An Illinois federal judge recommended Friday that stored energy solutions company LiiON LLC face sanctions for discovery violations and other missteps in a $100 million trade secrets case against its former business partner Vertiv Group Corp.
Mississippi bank Hancock Whitney urged a Florida federal judge Friday to toss a dental services company’s $250 million suit alleging the bank forced it to sell off a subsidiary, arguing that most of the claims have already been released by the dental company.
With so much mergers and acquisitions news this week, you may have missed several deals announced in recent days helmed by firms such as Ropes & Gray and Sidley. Here, Law360 recaps the ones you may have missed.
Hunt Real Estate Capital has provided $38.2 million in financing to Ebsco Income Properties for a new apartment complex in Winston-Salem, North Carolina, according to an announcement from the lender on Friday.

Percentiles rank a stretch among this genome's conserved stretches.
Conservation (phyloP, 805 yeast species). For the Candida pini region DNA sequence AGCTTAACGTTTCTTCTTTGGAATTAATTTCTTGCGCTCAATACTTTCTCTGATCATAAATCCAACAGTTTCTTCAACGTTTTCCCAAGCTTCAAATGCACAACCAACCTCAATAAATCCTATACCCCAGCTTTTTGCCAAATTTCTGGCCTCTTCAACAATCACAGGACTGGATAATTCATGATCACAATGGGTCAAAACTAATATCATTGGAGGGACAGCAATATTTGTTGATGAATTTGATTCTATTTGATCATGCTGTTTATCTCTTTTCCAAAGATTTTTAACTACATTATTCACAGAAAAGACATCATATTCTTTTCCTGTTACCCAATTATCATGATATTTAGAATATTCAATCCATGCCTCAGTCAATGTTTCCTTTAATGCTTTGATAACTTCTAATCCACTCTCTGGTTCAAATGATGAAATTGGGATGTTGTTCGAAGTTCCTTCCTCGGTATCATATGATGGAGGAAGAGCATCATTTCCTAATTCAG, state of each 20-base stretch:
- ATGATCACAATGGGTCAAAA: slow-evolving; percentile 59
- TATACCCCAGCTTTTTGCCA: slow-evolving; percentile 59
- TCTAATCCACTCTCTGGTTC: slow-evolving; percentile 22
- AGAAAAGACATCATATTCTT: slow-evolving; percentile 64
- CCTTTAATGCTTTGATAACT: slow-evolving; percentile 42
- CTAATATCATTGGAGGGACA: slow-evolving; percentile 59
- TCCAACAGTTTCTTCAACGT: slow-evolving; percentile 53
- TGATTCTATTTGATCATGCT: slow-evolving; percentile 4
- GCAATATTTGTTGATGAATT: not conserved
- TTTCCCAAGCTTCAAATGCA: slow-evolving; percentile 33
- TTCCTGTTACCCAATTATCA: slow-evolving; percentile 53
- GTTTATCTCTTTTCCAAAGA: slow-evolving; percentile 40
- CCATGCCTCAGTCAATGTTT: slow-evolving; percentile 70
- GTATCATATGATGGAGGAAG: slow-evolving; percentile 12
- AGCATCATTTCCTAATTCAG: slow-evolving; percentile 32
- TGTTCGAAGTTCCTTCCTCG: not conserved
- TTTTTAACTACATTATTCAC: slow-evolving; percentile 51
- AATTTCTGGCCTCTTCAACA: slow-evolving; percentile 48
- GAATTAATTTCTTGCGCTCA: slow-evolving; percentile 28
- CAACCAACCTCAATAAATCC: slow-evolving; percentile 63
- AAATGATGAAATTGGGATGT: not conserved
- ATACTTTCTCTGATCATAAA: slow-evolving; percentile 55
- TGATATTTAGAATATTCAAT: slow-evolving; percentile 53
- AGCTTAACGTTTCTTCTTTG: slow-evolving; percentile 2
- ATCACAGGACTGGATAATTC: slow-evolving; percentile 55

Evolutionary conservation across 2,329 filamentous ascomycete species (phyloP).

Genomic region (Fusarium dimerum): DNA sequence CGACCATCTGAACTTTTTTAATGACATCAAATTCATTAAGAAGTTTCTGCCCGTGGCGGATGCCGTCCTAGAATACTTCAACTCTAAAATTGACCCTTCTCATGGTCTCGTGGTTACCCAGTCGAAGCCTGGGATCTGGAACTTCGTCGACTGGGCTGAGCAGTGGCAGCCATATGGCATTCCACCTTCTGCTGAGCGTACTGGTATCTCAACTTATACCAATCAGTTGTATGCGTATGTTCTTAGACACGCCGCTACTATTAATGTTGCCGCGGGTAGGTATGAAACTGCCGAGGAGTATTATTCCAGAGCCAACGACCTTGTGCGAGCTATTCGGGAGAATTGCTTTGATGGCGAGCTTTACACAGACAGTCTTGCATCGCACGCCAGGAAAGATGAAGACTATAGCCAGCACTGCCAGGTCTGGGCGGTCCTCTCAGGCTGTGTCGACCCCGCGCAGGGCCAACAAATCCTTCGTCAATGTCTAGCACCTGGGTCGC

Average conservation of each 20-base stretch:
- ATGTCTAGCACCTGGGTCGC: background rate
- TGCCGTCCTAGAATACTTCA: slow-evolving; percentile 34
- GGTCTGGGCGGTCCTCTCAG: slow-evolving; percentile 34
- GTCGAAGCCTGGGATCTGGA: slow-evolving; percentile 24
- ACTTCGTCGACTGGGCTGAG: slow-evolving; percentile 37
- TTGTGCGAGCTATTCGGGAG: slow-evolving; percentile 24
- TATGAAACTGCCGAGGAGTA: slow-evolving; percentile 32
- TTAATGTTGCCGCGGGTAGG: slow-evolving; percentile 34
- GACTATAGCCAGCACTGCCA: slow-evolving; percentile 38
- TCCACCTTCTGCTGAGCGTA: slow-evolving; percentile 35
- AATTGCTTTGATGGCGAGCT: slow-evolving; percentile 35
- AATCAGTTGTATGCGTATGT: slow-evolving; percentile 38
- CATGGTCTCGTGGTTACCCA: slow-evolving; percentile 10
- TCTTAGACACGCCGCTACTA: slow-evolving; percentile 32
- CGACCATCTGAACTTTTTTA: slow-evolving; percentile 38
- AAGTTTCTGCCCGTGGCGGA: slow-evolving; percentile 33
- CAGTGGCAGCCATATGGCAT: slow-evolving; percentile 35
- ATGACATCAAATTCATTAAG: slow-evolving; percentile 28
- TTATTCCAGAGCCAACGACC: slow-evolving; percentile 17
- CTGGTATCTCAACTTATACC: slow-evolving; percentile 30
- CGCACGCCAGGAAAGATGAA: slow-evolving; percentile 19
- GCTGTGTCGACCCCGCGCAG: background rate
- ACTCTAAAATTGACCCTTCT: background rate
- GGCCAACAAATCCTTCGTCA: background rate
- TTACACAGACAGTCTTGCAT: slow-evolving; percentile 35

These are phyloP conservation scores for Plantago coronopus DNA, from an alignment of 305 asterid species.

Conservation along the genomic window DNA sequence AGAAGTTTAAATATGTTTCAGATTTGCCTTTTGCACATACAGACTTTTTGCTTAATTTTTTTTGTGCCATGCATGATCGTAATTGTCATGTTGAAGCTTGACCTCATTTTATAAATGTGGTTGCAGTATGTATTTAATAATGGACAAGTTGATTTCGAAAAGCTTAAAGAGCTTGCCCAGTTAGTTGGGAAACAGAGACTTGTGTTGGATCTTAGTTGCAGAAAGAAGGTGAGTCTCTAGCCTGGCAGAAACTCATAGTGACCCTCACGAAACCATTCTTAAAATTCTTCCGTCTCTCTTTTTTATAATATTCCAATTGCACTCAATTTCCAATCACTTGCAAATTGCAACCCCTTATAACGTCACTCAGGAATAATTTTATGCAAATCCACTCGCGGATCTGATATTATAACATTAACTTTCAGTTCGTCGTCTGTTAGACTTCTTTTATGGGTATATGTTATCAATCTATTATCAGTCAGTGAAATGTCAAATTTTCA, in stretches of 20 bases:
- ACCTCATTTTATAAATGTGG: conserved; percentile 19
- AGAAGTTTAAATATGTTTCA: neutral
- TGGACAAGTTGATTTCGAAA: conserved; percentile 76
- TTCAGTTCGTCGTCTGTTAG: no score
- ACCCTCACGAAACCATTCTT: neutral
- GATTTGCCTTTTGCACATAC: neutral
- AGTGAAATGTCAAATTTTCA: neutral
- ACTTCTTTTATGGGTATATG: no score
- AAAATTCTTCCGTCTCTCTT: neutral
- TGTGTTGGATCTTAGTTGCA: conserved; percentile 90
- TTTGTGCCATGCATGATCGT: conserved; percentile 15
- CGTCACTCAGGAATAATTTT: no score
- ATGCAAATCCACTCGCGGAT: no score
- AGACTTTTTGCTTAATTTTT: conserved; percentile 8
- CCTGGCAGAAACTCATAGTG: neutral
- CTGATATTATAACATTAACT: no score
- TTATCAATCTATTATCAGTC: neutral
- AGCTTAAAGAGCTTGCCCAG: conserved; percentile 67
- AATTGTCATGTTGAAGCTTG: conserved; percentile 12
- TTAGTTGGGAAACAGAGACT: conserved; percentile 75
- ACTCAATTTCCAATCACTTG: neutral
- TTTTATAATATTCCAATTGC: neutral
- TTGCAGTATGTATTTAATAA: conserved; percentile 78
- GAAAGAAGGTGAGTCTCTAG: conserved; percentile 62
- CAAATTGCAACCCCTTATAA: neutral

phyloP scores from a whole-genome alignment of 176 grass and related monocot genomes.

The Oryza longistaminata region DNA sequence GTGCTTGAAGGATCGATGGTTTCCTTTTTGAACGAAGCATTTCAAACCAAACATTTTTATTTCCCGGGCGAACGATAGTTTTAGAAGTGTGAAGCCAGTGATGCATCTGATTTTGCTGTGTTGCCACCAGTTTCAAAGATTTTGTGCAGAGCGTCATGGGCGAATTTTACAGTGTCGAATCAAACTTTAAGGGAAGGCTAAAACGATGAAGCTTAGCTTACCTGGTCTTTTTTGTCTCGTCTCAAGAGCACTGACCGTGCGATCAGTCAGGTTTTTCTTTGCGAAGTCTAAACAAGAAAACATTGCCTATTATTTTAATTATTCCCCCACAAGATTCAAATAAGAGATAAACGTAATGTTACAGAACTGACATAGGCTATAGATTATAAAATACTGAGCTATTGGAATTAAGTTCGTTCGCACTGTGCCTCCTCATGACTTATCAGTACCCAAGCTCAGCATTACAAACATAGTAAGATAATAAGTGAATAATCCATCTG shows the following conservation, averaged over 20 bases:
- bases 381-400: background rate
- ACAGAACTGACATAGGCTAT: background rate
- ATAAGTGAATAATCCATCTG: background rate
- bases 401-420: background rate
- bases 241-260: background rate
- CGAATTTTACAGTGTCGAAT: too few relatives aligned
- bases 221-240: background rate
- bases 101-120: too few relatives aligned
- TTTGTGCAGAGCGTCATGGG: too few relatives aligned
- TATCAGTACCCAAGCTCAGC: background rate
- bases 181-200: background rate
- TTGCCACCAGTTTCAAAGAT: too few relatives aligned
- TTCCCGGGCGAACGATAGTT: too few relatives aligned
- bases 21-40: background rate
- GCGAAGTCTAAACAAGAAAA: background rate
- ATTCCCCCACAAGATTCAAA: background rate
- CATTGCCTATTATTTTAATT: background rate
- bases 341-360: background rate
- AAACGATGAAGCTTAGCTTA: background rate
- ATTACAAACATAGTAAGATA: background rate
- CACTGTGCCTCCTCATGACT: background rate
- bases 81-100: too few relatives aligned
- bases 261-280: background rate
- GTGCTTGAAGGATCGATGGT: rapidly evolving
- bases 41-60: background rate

Passage Bio started trading Friday after raising $216 million in an upsized initial public offering steered by Fenwick & West LLP that saw the genetic medicine company price at the top of its expected range.
The past week in London has seen the liquidators of the defunct construction giant Carillion seek disclosure from the company's former KPMG auditors, Pinsent Masons LLP sue a prominent Emirati businessman, and the liquidators of a financing company sue its former chief executives. Here, Law360 looks at those and other new claims in the U.K.
Brookfield Infrastructure has increased the terms of its deal for telecom company Cincinnati Bell to roughly $2.75 billion in the wake of a shareholder lawsuit and pressure related to a competing proposal, the companies said Friday.
A Delaware Chancery judge on Thursday rejected most of a private equity investor's roughly $122 million bid for equity-based damages in connection with its acquisition of the former Plimus payment processing business, instead awarding minimal damages related to a limited fraud claim and fines.